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PhD Studentship: The diffuse sound object
Sunday 13 October 2013
Project Reference: ISVR-FDAG-114
Open PhD position at the Institute of Sound and Vibration Research at the University of Southampton, in collaboration with BBC Research & Development
Summary of student eligibility criteria:
• First-class honours MSc or equivalent degree in Engineering, Physics or Mathematics
• Strong background in signal processing, acoustics and audio technologies
• EU citizen or ordinarily resident in the UK for 3 years prior to the start of the grant
Expected project start date: 11th of November 2013
Deadline for application: 13rd October 2013
Audio material is reproduced with a variety of devices, ranging from large multi-channel loudspeaker systems to portable devices and headphones. The widely used channel-based formats, used for audio production, storage and transmission, rely on the assumption that the reproduction system complies with the requirements of a standardized loudspeaker layout (stereo, 5.1, etc.) and provide one dedicated audio signal to each loudspeaker. Because of this intrinsic limitation of channel-based formats a new generation of audio formats, the so-called object-based formats, has been developed and its industrial application to audio production and delivery is rapidly growing.
Such formats rely on the description of the auditory scene by means of “audio objects”, each of which represents a separate component of the scene and is described by one or more audio files and additional metadata. In this context, a large number of audio objects may be effectively represented by a simple, point-like sound source. A different category of sound scene descriptors, which may still be regarded as objects, may not be effectively represented using the point-source model introduced above. This is the case, for example, of sound fields generated by a multitude of distributed sources (rain, traffic noise, etc.) or, as another example, of the reverberant field of a closed environment (concert hall, room, etc.). This category of objects is hereafter referred as “diffuse”.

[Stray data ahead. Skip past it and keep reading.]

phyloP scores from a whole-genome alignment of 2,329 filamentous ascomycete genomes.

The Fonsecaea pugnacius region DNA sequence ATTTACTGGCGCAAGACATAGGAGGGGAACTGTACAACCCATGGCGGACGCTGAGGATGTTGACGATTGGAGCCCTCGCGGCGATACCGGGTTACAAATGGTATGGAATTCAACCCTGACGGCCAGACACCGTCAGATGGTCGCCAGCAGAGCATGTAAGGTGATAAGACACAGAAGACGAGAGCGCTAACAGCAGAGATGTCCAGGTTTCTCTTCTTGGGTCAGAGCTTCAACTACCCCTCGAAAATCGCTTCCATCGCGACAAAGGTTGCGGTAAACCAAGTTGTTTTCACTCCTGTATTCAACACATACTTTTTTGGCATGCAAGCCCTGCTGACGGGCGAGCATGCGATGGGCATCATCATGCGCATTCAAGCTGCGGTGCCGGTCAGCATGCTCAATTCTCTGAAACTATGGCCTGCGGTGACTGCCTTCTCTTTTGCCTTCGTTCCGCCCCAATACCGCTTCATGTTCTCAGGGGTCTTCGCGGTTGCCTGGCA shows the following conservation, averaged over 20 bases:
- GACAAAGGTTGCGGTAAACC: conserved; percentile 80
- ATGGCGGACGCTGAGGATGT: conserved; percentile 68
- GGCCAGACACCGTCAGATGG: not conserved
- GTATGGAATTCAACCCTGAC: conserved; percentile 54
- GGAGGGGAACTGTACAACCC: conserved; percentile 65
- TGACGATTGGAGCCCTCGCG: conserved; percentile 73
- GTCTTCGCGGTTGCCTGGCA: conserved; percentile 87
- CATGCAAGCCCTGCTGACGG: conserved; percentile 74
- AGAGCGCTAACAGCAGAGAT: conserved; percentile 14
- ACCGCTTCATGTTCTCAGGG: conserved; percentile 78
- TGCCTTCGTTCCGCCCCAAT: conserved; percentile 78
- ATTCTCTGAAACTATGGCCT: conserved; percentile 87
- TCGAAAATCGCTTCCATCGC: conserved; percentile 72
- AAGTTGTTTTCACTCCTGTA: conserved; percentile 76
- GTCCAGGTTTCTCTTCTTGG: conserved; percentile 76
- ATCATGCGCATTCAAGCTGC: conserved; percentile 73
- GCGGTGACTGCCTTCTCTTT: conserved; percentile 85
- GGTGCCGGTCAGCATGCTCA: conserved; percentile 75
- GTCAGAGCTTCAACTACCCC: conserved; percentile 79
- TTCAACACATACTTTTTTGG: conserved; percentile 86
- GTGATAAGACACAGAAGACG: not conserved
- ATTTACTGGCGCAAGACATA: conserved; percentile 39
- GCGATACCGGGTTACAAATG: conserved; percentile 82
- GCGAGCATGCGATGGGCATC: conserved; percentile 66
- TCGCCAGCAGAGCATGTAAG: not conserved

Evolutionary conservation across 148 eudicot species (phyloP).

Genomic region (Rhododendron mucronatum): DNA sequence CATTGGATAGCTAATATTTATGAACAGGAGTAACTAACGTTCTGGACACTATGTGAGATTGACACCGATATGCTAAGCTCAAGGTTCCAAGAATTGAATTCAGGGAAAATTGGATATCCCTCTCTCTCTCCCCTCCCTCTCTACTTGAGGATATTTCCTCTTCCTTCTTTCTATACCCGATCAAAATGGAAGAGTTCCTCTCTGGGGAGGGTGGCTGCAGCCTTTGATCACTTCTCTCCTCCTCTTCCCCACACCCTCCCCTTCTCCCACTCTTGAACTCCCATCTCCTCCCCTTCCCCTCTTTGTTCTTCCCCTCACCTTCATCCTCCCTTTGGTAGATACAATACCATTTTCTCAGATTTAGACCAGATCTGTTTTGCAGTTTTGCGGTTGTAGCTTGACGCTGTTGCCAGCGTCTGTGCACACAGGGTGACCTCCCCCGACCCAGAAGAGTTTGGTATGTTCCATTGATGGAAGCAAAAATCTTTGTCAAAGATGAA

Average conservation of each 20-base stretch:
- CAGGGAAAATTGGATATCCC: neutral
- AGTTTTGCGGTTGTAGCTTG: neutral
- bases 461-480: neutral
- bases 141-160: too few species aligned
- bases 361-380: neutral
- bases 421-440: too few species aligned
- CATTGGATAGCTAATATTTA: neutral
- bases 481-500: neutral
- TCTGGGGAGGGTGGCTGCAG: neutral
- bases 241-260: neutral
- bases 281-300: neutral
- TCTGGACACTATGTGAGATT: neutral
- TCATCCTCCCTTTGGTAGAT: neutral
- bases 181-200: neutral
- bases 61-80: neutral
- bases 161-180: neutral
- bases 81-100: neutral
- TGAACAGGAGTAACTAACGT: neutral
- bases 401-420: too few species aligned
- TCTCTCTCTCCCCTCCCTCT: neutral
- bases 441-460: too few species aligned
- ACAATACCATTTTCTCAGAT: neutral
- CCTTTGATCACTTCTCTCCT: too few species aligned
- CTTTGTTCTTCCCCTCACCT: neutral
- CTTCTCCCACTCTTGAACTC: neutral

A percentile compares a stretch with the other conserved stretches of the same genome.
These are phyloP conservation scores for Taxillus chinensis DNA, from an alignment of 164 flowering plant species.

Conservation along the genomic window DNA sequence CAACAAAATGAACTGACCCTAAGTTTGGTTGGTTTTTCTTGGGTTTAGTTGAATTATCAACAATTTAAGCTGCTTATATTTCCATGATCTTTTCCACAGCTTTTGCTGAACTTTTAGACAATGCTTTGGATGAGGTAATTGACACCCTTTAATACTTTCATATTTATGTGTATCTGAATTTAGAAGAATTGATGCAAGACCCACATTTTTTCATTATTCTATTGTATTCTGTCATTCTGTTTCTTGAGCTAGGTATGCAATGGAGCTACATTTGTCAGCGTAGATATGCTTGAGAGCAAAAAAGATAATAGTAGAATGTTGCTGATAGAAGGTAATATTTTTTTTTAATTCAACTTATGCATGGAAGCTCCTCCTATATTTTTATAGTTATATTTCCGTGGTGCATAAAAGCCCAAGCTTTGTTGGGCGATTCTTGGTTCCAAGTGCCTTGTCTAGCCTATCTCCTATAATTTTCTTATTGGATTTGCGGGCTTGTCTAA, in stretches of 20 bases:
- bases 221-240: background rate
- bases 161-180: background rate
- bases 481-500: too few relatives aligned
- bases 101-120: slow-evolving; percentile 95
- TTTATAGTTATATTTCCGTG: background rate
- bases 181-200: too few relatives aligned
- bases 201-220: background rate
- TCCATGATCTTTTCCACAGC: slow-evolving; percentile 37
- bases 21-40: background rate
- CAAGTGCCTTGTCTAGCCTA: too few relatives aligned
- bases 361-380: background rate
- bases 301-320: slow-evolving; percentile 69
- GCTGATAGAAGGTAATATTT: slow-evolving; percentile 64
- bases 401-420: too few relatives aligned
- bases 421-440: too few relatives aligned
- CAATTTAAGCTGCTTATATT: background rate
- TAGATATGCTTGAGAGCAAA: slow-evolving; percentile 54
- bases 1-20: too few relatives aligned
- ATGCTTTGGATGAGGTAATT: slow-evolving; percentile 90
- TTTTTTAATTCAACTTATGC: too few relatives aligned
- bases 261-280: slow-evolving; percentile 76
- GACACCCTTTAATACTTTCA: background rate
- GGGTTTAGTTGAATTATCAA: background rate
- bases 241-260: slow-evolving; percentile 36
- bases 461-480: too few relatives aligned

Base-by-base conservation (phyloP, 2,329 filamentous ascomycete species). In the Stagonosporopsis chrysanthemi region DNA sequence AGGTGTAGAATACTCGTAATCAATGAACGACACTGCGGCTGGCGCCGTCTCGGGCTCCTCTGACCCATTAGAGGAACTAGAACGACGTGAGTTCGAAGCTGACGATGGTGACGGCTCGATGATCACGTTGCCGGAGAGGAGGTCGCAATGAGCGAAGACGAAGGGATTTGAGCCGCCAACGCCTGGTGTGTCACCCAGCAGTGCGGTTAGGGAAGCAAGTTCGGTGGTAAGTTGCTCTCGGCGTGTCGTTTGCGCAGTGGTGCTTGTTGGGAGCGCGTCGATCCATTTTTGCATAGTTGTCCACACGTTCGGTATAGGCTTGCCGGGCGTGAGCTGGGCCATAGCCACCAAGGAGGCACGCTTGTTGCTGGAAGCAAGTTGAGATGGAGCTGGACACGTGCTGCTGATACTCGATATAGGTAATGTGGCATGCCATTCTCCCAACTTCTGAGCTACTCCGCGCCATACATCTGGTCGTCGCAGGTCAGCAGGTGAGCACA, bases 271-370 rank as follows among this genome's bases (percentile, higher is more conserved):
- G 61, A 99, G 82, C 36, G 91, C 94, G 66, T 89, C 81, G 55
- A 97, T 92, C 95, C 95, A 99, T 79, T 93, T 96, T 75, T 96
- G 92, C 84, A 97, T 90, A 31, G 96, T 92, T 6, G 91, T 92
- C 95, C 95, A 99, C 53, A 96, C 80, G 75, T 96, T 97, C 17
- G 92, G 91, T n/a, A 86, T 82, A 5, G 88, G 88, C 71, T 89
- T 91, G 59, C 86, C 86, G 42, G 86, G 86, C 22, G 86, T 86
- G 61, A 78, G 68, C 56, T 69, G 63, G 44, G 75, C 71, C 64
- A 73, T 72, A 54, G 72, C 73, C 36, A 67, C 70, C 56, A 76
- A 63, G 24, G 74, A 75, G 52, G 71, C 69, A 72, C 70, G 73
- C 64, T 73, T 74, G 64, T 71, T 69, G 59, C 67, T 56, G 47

The aim of this PhD project is to develop strategies to capture, represent and reproduce diffuse audio objects. The initial objective is to investigate the concept, definition and characterization of a diffuse object. The study will be carried out using objective descriptors of the sound field (pressure, intensity, correlation, etc.) that shall be analysed and interpreted in the light of the psychoacoustics of spatial sound perception. The project will then focus on the analysis of the future content delivery chain as currently developed by BBC R&D that may be extended for the diffuse object. More specifically, it is expected that new strategies will be developed for the capturing, data-efficient representation, and reproduction of the diffuse audio object.
The successful applicant will have a first-class honours MSc or equivalent degree in Engineering, Physics or Mathematics, with a strong background in signal processing, acoustics and audio technologies. A good knowledge of psychoacoustics and experience with sound engineering will be considered as an advantage.
The project is supported by the EPSRC’s Industrial CASE scheme.
Applicants must satisfy the relevant eligibility criteria for the funding, which include the condition that the applicant must be an EU citizen or must have been an ‘ordinarily resident’ in the UK for 3 years prior to the start of the grant. http://www.epsrc.ac.uk/skills/students/help/Pages/eligibility.aspx
The interested candidates are encouraged to apply by sending their Curriculum Vitae and a cover letter to Dr Filippo Fazi ( email@example.com ).